Thursday, 18 February 2021

Review: Spacehopper by Helen Fisher


Publication Date: February 4th 2021

Publisher: Simon & Schuster

Source: Copy for review

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They say those we love never truly leave us, and I’ve found that to be true. But not in the way you might expect. In fact, none of this is what you’d expect.

I’ve been visiting my mother who died when I was eight.
And I’m talking about flesh and blood, tea-and-biscuits-on-the-table visiting here.

Right now, you probably think I’m going mad.
Let me explain…

Although Faye is happy with her life, the loss of her mother as a child weighs on her mind even more now that she is a mother herself. So she is amazed when, in an extraordinary turn of events, she finds herself back in her childhood home in the 1970s. Faced with the chance to finally seek answers to her questions – but away from her own family – how much is she willing to give up for another moment with her mother?

A huge thank you to the Kaleidoscope tours on Instagram for allowing me to take part in their bookstagram tour for this book. 

First of all, I just want to talk about how striking this cover is. It is so beautiful yet subtle. Showing that sometimes less is definitely more in book cover design. I really love how it ties into the story and how it looks on my shelf. 

One of the things I enjoyed most about this novel has to be its characters. From our main characters Faye who not only gives us an insight into the tired working mother running a family of small children while also maintaining a relationship with her husband, we also get to see so many other wild and vibrant characters. From Faye's husband who is training to become a vicar and dealing with his faith, to Faye's friend Louis who is hilarious and wild. Louis was one of my favourite characters in the novel as he is so much fun, a wonderful friend to Faye and also there to keep her grounded and delve out some truthful advice.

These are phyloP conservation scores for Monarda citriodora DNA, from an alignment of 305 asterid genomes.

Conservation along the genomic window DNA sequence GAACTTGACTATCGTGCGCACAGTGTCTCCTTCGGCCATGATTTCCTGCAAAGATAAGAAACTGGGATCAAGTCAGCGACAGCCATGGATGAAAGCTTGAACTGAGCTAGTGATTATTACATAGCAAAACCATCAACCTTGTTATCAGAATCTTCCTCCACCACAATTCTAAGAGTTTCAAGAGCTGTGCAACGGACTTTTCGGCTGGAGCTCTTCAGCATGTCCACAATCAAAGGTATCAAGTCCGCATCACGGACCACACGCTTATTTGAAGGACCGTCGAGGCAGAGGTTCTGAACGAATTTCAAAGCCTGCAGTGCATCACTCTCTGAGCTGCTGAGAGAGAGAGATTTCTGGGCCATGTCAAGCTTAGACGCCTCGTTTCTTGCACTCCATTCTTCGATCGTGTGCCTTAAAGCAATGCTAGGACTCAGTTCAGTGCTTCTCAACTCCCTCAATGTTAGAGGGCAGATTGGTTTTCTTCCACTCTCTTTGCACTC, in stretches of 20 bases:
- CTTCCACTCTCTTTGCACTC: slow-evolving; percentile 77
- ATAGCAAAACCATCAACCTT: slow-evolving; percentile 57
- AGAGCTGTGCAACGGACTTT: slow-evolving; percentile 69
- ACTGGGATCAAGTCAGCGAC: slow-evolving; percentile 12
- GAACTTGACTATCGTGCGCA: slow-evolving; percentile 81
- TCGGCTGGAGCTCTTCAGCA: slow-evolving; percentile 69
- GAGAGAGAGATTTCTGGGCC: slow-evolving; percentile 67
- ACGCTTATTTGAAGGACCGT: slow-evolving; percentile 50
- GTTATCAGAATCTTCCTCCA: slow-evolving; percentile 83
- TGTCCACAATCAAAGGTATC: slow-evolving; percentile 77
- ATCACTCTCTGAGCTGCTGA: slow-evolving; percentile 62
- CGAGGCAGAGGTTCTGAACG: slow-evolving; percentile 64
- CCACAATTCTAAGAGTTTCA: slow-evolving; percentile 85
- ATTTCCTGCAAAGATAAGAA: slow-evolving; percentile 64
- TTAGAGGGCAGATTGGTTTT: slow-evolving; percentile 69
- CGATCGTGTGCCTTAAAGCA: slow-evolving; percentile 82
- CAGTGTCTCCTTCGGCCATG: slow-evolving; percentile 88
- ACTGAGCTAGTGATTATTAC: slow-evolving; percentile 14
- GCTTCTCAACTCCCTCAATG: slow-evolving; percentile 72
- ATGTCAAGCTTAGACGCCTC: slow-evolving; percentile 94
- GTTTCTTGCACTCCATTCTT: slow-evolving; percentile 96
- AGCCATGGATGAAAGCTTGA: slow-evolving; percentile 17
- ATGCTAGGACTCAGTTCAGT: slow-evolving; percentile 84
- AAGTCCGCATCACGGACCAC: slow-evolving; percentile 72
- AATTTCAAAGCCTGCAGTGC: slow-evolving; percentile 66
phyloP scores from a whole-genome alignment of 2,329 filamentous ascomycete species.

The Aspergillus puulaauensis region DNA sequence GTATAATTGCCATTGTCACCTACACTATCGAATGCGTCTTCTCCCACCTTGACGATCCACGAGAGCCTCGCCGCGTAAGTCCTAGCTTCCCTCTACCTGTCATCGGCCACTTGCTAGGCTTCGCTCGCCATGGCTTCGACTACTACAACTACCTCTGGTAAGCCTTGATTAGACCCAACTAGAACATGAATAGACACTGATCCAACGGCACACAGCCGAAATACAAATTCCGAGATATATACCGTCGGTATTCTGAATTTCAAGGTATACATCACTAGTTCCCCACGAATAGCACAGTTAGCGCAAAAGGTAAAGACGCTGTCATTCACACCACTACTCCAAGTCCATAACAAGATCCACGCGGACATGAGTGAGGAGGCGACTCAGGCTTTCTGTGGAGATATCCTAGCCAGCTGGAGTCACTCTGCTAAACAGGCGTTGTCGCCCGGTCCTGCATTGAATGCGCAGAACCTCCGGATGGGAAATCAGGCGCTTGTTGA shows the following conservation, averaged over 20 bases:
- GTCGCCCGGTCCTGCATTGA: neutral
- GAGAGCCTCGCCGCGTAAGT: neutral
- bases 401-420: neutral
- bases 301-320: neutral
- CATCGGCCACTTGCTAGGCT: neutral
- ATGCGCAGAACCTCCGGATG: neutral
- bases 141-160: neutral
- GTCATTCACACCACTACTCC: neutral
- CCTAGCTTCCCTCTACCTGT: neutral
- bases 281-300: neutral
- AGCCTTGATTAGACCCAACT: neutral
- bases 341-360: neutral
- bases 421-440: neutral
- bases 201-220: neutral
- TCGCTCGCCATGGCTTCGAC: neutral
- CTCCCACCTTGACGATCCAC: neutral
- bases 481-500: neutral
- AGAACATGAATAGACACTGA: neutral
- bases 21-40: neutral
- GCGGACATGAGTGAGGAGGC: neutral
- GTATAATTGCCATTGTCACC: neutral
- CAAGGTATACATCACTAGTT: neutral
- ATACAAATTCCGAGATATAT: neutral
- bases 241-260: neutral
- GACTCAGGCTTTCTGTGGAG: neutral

Louis was also a wonderful character to read about as he gave such deep insight into life as a blind man, and also a gay man. Reading the novel we see so many instances where people intentionally, and unintentionally, belittle or insult Louis as a result of his disability. When in a cafe, the waitress asks Faye what Louis wants instead of addressing him. The second hand rage we feel as Louis deals with these instances also goes to teach the reader how to not interact with blind people and not view them as just their disability. Louis was one of the best characters I've read in a long while and I would adore to read a novel just about him...hint hint Helen Fisher! 
The plot of the novel itself, I was skeptical... I am not the biggest fan of alternate reality or time travel books or movies but this was written well. Although I found myself sometimes passing through the novel passively, the plot definitely picked up toward the latter half of the novel and ended with such a perfect sense of completion that I had to rate this well. The feelings of longing that Faye feels for her mother and how her childhood memories were all she had to cling to was so well written. Fisher has truly captured so many aspects of real human life onto the page that by the end of the novel you feel so close to the plot and characters yourself. 
The representation of Louis and disability was also very welcome to see in an adult contemporary novel. I feel as though I don't see this enough so I welcome any recommendations in the comments. 

Overall a great read that will take you on an emotional and heartwarming journey of one woman who just wants her mother. 

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